A Trader Joe's Thanksgiving Feast You Hardly Have To Cook

Not in the mood to cook this year? Trader Joe’s has your back.

Trader Joe's is pretty well established as a leader in heat-and-eat meals, and in the category of traditional holiday foods it keeps its crown. The grocery chain is offering a whole range of prepared items for Thanksgiving this year—so many, in fact, that you can build an entire spread without having to cook anything from scratch.

How did all these items fare in a Thanksgiving dinner taste test? Let's go dish by dish.

Turkey

Turkey is always the most expensive part of the Thanksgiving meal, but prices are predicted to be sky high this year, thanks to both inflation and the bird flu that took out many turkeys earlier in the year. As a result, you may not want to get more meat than you need. Or maybe don't want to cook a whole turkey for hours and hours. Let's face it, there are a lot of reasons this precooked, brined, seasoned half turkey breast might make sense. It even comes on the bone, so you still get to do a little carving.

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This was priced at $7.99/lb. I ended up with a 4-lb. breast, which came to about $32. By comparison, Trader Joe's brined fresh turkeys (uncooked) are 12-16 lbs. and cost $1.99/lb. for conventional or $3.99/lb. for organic. That means the largest of the conventional turkeys would come in around the same price tag as the four-pounder I bought. But, of course, you're paying for the convenience.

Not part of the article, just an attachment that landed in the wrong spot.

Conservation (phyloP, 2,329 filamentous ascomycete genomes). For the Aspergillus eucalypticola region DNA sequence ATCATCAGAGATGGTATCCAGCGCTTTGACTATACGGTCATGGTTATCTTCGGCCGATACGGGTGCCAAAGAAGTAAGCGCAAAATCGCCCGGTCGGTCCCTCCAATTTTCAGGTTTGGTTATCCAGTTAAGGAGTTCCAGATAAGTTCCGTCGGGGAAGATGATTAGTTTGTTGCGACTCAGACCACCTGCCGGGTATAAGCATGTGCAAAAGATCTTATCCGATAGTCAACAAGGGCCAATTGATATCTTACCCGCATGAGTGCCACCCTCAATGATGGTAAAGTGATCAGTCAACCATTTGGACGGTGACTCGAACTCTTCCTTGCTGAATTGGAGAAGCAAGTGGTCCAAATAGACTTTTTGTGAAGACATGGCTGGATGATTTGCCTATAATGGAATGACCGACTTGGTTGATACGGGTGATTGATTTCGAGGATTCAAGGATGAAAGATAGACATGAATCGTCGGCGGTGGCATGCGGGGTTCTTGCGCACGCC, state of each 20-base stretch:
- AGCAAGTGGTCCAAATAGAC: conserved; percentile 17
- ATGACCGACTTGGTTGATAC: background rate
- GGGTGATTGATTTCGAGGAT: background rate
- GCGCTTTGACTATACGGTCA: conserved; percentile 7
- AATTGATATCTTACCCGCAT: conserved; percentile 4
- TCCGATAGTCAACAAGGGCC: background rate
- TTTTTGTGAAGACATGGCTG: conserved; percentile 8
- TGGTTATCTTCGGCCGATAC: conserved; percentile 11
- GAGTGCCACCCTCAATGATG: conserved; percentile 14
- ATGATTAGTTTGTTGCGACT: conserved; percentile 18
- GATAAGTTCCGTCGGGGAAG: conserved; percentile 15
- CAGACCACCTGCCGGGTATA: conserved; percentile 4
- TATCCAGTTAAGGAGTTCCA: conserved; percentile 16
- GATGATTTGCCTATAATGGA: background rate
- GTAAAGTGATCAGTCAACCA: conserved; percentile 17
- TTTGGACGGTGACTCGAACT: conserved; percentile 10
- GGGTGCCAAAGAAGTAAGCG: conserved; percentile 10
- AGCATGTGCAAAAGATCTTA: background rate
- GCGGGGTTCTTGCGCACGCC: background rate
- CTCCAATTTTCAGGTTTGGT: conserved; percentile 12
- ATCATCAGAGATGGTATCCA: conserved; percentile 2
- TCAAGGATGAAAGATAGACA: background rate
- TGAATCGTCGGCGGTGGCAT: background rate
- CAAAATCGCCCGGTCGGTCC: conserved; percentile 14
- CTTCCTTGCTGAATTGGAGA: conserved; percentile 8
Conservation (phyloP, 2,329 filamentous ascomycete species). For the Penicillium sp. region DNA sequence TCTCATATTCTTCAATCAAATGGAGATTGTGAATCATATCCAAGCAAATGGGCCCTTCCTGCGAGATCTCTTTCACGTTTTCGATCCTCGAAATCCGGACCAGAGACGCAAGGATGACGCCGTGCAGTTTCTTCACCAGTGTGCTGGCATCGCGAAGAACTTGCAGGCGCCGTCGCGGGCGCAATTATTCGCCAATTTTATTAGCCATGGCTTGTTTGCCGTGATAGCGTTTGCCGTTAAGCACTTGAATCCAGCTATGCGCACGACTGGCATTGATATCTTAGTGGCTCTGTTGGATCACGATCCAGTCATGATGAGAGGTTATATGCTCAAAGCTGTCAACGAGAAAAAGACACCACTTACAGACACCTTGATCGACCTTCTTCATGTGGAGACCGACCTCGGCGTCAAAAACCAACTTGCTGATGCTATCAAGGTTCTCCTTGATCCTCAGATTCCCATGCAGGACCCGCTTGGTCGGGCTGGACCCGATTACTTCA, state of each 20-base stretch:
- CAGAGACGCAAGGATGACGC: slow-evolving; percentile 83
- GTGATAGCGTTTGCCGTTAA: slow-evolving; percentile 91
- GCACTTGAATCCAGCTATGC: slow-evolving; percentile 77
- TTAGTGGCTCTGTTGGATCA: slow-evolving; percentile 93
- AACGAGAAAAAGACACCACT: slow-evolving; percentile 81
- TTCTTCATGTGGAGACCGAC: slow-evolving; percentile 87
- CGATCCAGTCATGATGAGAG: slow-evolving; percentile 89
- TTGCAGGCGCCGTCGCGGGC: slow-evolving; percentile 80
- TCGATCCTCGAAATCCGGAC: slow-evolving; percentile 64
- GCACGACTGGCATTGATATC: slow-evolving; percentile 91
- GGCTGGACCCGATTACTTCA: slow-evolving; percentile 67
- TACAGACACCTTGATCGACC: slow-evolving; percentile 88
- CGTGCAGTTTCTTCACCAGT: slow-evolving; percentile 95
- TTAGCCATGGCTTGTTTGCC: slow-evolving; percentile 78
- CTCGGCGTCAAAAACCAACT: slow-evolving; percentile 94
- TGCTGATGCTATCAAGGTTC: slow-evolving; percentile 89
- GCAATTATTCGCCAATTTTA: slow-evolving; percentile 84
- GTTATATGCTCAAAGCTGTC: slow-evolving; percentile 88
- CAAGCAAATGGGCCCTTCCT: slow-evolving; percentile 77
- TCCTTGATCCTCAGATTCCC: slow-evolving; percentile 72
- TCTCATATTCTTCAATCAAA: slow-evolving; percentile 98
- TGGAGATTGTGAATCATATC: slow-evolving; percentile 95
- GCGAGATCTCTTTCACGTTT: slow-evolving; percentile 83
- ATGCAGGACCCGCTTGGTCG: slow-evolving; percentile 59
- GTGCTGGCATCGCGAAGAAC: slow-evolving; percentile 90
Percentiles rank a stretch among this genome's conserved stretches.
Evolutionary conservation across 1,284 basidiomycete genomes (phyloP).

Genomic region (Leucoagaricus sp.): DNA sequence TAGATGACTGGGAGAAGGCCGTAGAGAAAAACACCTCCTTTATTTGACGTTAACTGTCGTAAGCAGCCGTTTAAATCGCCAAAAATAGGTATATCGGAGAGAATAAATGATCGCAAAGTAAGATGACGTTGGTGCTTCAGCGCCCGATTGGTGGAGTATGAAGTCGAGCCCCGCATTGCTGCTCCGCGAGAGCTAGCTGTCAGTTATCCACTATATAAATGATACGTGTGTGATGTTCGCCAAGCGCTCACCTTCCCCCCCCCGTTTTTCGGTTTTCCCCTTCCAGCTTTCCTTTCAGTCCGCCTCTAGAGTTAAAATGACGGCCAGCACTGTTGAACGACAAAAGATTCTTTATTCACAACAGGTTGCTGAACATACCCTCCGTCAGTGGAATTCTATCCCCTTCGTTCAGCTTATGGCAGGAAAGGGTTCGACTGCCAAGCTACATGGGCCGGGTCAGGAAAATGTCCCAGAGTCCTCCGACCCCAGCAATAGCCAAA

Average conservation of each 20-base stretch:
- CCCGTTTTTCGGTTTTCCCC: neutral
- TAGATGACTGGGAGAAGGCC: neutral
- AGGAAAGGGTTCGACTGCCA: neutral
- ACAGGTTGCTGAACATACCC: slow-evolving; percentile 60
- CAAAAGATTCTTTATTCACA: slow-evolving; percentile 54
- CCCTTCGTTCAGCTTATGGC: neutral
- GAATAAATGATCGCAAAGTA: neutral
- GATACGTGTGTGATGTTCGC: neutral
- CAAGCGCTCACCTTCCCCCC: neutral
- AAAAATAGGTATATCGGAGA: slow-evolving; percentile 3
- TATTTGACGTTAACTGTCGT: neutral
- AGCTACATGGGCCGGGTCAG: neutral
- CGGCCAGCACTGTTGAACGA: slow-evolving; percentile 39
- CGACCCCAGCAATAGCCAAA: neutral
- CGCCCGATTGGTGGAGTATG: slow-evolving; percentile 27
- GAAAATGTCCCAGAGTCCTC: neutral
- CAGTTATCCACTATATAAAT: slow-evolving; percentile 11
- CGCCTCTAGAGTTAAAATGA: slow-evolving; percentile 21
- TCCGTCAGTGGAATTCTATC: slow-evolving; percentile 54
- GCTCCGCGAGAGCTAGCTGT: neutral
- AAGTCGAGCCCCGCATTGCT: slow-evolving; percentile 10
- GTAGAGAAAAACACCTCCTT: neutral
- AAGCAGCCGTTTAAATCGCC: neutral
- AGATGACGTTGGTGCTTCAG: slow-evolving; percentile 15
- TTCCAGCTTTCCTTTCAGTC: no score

I followed the package instructions, which were to put the turkey and its juices into a baking dish, cover it with foil, and heat it for 25 minutes. Then I was to take the foil away, baste it, and keep coming back for more basting until it was "golden brown," which the package said should be another 12-15 minutes. In practice, it was at least another half hour, maybe even 40 minutes. There were no instructions specific to temperature, but Butterball's instructions on a similar product said it should be heated to an internal temperature of 140 degrees.

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I must say, this turkey surpassed my expectations. Its flavor was delicious, just as good as any fresh-cooked turkey I've had. Given the emphasis on basting in the instructions, I was worried I was going to be battling dryness, but it was perfectly moist.

Stuffing